Provisional Blog

4 Top Techniques for Conducting Exit Interviews

December 26th, 2018

Losing a good employee is a painful experience. However, it can be an insightful one too when you conduct an exit interview. These can help you find out the reason behind the resignation, so you can create a better employee experience in the future. They also give your employee a chance to offer a review of their time at the company and for the relationship to end on a positive note.

To help you get the most from your next one, here’s some insight from Provisional – one of the leading staffing agencies in the Northwest – on how to approach it:

#1: Plan and prepare.

Plan to conduct your employee’s interview in the last day or two of employment. Give them ample time to prepare and gather their thoughts in advance. Explain too why you’re conducting one and what you’re hoping to gain. Also, make sure the interview is face-to-face, not over the phone or email.

#2: Put them at ease.

Exit interviews feel awkward. That’s why it’s important to do what you can to put your employee at ease. Assure them that they can speak freely and openly and let them know if there’s a question they’re uncomfortable with, they don’t have to answer. You can even consider taking the conversation out of the office and into a more neutral environment, like a coffee shop. Likewise, approach the situation more like a conversation and less like an interview.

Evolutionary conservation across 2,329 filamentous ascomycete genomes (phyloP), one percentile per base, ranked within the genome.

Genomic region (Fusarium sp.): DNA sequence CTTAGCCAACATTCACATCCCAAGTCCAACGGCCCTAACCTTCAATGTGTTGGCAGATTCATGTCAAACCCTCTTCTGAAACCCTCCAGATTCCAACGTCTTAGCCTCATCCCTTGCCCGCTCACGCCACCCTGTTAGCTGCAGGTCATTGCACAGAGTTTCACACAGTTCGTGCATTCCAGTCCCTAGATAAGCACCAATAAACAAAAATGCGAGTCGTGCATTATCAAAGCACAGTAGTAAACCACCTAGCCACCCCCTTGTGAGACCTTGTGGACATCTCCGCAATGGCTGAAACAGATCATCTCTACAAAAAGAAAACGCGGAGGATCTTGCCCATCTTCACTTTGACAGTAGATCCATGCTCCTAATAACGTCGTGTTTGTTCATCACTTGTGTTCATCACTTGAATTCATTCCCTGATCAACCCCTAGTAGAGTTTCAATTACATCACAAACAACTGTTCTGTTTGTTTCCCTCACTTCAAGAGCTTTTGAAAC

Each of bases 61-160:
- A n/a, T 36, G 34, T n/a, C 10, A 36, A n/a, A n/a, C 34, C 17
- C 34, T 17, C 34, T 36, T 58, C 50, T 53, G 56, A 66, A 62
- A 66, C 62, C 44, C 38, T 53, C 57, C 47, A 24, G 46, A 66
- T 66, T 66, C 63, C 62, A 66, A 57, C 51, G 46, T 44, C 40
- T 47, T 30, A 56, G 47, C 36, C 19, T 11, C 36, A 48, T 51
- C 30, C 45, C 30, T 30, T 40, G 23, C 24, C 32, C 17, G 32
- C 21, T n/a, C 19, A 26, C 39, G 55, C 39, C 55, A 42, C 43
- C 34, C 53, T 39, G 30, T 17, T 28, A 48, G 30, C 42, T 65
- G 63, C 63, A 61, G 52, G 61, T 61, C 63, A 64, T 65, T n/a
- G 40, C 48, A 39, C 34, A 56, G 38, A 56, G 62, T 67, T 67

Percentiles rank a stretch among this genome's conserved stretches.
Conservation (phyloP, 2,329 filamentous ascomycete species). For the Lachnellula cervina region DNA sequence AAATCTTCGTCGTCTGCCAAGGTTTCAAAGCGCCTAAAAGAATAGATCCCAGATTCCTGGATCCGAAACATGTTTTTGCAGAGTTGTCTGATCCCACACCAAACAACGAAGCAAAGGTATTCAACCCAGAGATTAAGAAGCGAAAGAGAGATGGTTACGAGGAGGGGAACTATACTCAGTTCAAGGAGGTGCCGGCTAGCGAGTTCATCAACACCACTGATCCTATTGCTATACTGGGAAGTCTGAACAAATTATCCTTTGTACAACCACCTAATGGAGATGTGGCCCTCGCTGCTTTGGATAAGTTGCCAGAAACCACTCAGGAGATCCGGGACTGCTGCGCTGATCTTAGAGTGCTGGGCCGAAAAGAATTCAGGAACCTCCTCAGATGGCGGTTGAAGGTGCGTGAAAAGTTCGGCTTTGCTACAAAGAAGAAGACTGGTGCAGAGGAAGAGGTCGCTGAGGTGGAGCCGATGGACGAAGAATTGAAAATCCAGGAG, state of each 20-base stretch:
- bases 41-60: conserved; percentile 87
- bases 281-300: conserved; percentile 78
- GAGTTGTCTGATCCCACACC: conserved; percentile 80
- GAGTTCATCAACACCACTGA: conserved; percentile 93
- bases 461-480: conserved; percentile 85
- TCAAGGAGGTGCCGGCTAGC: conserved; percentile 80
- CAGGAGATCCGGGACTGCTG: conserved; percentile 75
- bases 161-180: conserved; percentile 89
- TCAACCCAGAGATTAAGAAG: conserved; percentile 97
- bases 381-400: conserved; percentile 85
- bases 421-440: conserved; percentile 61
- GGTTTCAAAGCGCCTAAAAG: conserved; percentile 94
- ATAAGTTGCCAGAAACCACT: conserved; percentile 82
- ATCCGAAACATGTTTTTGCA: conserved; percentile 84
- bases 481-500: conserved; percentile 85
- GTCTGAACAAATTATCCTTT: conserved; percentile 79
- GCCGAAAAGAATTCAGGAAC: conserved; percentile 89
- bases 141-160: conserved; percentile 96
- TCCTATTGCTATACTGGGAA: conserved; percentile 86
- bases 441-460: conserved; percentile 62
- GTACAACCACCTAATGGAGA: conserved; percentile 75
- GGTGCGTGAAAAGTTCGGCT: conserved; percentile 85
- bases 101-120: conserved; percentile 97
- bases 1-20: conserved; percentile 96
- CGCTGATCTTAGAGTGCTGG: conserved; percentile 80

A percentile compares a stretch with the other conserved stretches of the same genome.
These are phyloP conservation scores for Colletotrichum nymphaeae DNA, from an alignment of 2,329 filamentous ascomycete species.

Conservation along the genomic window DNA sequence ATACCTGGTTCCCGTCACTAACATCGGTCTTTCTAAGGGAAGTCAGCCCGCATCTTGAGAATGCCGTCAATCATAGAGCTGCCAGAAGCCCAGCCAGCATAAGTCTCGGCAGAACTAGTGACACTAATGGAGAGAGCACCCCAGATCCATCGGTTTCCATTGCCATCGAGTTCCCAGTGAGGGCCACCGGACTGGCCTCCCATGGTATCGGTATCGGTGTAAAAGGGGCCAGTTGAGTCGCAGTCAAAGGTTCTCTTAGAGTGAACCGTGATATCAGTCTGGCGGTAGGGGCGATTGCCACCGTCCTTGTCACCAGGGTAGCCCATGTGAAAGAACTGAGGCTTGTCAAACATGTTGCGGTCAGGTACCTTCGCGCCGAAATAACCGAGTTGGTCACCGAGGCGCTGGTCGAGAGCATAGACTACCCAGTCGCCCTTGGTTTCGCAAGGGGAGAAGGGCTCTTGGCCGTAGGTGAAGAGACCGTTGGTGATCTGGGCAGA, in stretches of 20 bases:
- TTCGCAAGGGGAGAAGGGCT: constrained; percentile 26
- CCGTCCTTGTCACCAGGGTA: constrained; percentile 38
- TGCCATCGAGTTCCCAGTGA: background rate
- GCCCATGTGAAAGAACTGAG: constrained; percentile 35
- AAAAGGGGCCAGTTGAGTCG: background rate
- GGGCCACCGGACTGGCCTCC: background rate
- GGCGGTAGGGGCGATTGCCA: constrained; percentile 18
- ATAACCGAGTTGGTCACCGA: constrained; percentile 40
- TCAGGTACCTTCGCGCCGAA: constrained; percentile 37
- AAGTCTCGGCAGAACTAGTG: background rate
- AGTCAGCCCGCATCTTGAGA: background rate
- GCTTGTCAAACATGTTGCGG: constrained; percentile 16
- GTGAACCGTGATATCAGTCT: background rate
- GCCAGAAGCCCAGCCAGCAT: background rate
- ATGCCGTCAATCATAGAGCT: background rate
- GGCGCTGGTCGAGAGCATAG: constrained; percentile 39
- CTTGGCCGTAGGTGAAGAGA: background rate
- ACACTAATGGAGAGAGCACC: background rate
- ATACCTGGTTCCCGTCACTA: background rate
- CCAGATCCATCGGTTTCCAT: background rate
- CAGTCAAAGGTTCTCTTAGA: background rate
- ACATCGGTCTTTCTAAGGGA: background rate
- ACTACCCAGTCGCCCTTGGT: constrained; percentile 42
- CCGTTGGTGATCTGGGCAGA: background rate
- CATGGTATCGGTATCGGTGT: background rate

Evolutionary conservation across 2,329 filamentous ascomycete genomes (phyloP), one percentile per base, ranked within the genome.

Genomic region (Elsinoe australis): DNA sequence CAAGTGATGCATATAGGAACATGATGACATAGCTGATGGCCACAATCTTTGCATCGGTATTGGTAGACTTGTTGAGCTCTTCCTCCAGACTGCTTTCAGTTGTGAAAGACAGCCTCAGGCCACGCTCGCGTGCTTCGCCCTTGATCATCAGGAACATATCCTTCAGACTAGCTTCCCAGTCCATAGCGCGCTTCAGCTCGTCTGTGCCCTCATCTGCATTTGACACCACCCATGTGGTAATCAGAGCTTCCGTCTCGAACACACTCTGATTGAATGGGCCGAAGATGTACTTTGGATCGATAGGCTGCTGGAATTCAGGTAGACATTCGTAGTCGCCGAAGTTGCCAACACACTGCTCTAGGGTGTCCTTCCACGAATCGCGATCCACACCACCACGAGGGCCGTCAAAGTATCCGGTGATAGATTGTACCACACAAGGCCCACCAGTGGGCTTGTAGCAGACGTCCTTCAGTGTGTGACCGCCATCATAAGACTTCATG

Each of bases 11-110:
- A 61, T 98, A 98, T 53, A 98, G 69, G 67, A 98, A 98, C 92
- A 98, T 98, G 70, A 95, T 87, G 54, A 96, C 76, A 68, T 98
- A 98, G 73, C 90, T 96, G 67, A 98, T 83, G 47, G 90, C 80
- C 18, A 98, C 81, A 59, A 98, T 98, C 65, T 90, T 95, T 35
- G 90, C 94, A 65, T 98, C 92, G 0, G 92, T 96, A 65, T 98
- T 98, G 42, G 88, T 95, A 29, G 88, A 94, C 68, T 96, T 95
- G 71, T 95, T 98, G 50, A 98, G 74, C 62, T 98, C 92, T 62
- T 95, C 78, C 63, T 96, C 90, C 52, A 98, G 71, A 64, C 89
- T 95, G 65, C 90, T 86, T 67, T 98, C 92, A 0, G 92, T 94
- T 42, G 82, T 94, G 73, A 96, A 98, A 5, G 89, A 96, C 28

#3: Ask the right questions.

There are several key points to touch on during an exit interview. Not only that, but it’s important to ask the same questions across interviews so you can identify trends and patterns. Some to consider include:

  • What was the biggest factor that led you to accept another job?
  • How did this job match your expectations? What did you like most about it? Least?
  • Did you feel you had the tools and resources to perform your work effectively?
  • What was your relationship like with your manager?
  • What did you enjoy most about working here? What areas could use improvement?
  • What skills and abilities do you think are most important for your replacement?

#4: Make use of their feedback.

Once you know why a candidate is leaving, it’s important that you put that information to good use so that you can make improvements in the company in terms of employee engagement. Otherwise, you’ll risk losing another key team member for the same reason. This is especially important if you’re noticing trends and patterns when it comes to retention issues.

Need help finding and retaining quality people for your team?

Call Provisional. As one of the leading staffing agencies in the Northwest, we’ve placed over 18,000 professionals with growing companies since 1994 and we can help you too find and hire the people you need. Contact us today to learn more.

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